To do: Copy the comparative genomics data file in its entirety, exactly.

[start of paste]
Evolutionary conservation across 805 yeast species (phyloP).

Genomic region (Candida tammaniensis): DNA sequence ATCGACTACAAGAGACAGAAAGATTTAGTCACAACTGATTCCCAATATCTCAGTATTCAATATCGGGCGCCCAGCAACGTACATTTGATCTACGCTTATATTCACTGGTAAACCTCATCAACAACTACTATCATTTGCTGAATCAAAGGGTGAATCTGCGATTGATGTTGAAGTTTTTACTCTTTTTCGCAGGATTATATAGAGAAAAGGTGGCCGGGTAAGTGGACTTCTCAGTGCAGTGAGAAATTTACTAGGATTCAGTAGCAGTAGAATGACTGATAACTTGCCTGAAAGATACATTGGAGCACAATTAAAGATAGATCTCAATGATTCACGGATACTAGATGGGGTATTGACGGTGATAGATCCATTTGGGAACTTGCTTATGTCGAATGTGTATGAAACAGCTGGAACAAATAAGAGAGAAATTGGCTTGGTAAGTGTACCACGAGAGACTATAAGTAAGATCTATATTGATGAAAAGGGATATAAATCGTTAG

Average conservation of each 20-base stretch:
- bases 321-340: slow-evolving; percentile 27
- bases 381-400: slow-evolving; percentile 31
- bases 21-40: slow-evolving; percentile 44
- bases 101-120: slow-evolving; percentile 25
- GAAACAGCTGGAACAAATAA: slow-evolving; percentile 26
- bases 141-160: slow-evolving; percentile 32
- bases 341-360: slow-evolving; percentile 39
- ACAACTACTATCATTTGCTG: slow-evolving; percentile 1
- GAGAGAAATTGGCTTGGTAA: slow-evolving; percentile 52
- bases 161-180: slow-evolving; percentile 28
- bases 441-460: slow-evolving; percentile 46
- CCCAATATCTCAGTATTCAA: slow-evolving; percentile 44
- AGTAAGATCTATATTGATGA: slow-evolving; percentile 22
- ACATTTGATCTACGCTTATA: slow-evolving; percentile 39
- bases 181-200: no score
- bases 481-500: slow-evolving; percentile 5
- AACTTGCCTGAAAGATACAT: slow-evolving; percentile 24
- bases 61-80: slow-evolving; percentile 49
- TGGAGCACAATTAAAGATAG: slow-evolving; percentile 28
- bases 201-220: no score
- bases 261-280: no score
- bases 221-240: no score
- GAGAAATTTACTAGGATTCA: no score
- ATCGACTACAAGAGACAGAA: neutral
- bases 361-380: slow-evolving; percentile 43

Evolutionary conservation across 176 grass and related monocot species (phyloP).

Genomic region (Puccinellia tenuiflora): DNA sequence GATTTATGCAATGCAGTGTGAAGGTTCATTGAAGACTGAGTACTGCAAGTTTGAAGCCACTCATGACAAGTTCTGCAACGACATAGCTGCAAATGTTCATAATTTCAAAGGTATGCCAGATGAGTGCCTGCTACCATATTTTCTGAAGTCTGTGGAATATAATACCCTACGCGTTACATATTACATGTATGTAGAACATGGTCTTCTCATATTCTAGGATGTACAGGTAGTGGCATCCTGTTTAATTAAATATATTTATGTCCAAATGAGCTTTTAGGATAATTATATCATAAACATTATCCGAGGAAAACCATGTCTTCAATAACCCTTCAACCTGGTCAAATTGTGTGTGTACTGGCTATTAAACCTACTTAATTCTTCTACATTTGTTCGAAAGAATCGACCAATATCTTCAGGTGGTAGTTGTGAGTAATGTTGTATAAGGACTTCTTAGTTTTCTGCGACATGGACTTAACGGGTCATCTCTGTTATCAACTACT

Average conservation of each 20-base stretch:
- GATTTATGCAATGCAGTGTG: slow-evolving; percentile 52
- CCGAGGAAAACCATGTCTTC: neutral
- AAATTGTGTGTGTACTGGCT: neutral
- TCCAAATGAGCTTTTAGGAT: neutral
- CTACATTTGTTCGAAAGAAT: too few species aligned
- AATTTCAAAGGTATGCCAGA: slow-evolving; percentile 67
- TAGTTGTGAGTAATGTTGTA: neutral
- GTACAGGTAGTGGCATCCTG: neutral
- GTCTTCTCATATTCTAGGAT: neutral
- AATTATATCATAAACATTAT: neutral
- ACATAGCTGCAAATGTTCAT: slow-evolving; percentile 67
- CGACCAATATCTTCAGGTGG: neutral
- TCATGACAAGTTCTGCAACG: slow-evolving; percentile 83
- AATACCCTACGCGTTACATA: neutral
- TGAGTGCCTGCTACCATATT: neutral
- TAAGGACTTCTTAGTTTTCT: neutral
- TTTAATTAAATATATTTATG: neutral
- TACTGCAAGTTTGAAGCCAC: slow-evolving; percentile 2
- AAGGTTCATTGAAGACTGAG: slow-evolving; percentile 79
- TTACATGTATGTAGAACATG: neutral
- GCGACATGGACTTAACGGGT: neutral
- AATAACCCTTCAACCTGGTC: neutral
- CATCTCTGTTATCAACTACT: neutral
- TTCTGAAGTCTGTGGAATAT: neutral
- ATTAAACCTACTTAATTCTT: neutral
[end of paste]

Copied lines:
Evolutionary conservation across 805 yeast species (phyloP).

Genomic region (Candida tammaniensis): DNA sequence ATCGACTACAAGAGACAGAAAGATTTAGTCACAACTGATTCCCAATATCTCAGTATTCAATATCGGGCGCCCAGCAACGTACATTTGATCTACGCTTATATTCACTGGTAAACCTCATCAACAACTACTATCATTTGCTGAATCAAAGGGTGAATCTGCGATTGATGTTGAAGTTTTTACTCTTTTTCGCAGGATTATATAGAGAAAAGGTGGCCGGGTAAGTGGACTTCTCAGTGCAGTGAGAAATTTACTAGGATTCAGTAGCAGTAGAATGACTGATAACTTGCCTGAAAGATACATTGGAGCACAATTAAAGATAGATCTCAATGATTCACGGATACTAGATGGGGTATTGACGGTGATAGATCCATTTGGGAACTTGCTTATGTCGAATGTGTATGAAACAGCTGGAACAAATAAGAGAGAAATTGGCTTGGTAAGTGTACCACGAGAGACTATAAGTAAGATCTATATTGATGAAAAGGGATATAAATCGTTAG

Average conservation of each 20-base stretch:
- bases 321-340: slow-evolving; percentile 27
- bases 381-400: slow-evolving; percentile 31
- bases 21-40: slow-evolving; percentile 44
- bases 101-120: slow-evolving; percentile 25
- GAAACAGCTGGAACAAATAA: slow-evolving; percentile 26
- bases 141-160: slow-evolving; percentile 32
- bases 341-360: slow-evolving; percentile 39
- ACAACTACTATCATTTGCTG: slow-evolving; percentile 1
- GAGAGAAATTGGCTTGGTAA: slow-evolving; percentile 52
- bases 161-180: slow-evolving; percentile 28
- bases 441-460: slow-evolving; percentile 46
- CCCAATATCTCAGTATTCAA: slow-evolving; percentile 44
- AGTAAGATCTATATTGATGA: slow-evolving; percentile 22
- ACATTTGATCTACGCTTATA: slow-evolving; percentile 39
- bases 181-200: no score
- bases 481-500: slow-evolving; percentile 5
- AACTTGCCTGAAAGATACAT: slow-evolving; percentile 24
- bases 61-80: slow-evolving; percentile 49
- TGGAGCACAATTAAAGATAG: slow-evolving; percentile 28
- bases 201-220: no score
- bases 261-280: no score
- bases 221-240: no score
- GAGAAATTTACTAGGATTCA: no score
- ATCGACTACAAGAGACAGAA: neutral
- bases 361-380: slow-evolving; percentile 43

Evolutionary conservation across 176 grass and related monocot species (phyloP).

Genomic region (Puccinellia tenuiflora): DNA sequence GATTTATGCAATGCAGTGTGAAGGTTCATTGAAGACTGAGTACTGCAAGTTTGAAGCCACTCATGACAAGTTCTGCAACGACATAGCTGCAAATGTTCATAATTTCAAAGGTATGCCAGATGAGTGCCTGCTACCATATTTTCTGAAGTCTGTGGAATATAATACCCTACGCGTTACATATTACATGTATGTAGAACATGGTCTTCTCATATTCTAGGATGTACAGGTAGTGGCATCCTGTTTAATTAAATATATTTATGTCCAAATGAGCTTTTAGGATAATTATATCATAAACATTATCCGAGGAAAACCATGTCTTCAATAACCCTTCAACCTGGTCAAATTGTGTGTGTACTGGCTATTAAACCTACTTAATTCTTCTACATTTGTTCGAAAGAATCGACCAATATCTTCAGGTGGTAGTTGTGAGTAATGTTGTATAAGGACTTCTTAGTTTTCTGCGACATGGACTTAACGGGTCATCTCTGTTATCAACTACT

Average conservation of each 20-base stretch:
- GATTTATGCAATGCAGTGTG: slow-evolving; percentile 52
- CCGAGGAAAACCATGTCTTC: neutral
- AAATTGTGTGTGTACTGGCT: neutral
- TCCAAATGAGCTTTTAGGAT: neutral
- CTACATTTGTTCGAAAGAAT: too few species aligned
- AATTTCAAAGGTATGCCAGA: slow-evolving; percentile 67
- TAGTTGTGAGTAATGTTGTA: neutral
- GTACAGGTAGTGGCATCCTG: neutral
- GTCTTCTCATATTCTAGGAT: neutral
- AATTATATCATAAACATTAT: neutral
- ACATAGCTGCAAATGTTCAT: slow-evolving; percentile 67
- CGACCAATATCTTCAGGTGG: neutral
- TCATGACAAGTTCTGCAACG: slow-evolving; percentile 83
- AATACCCTACGCGTTACATA: neutral
- TGAGTGCCTGCTACCATATT: neutral
- TAAGGACTTCTTAGTTTTCT: neutral
- TTTAATTAAATATATTTATG: neutral
- TACTGCAAGTTTGAAGCCAC: slow-evolving; percentile 2
- AAGGTTCATTGAAGACTGAG: slow-evolving; percentile 79
- TTACATGTATGTAGAACATG: neutral
- GCGACATGGACTTAACGGGT: neutral
- AATAACCCTTCAACCTGGTC: neutral
- CATCTCTGTTATCAACTACT: neutral
- TTCTGAAGTCTGTGGAATAT: neutral
- ATTAAACCTACTTAATTCTT: neutral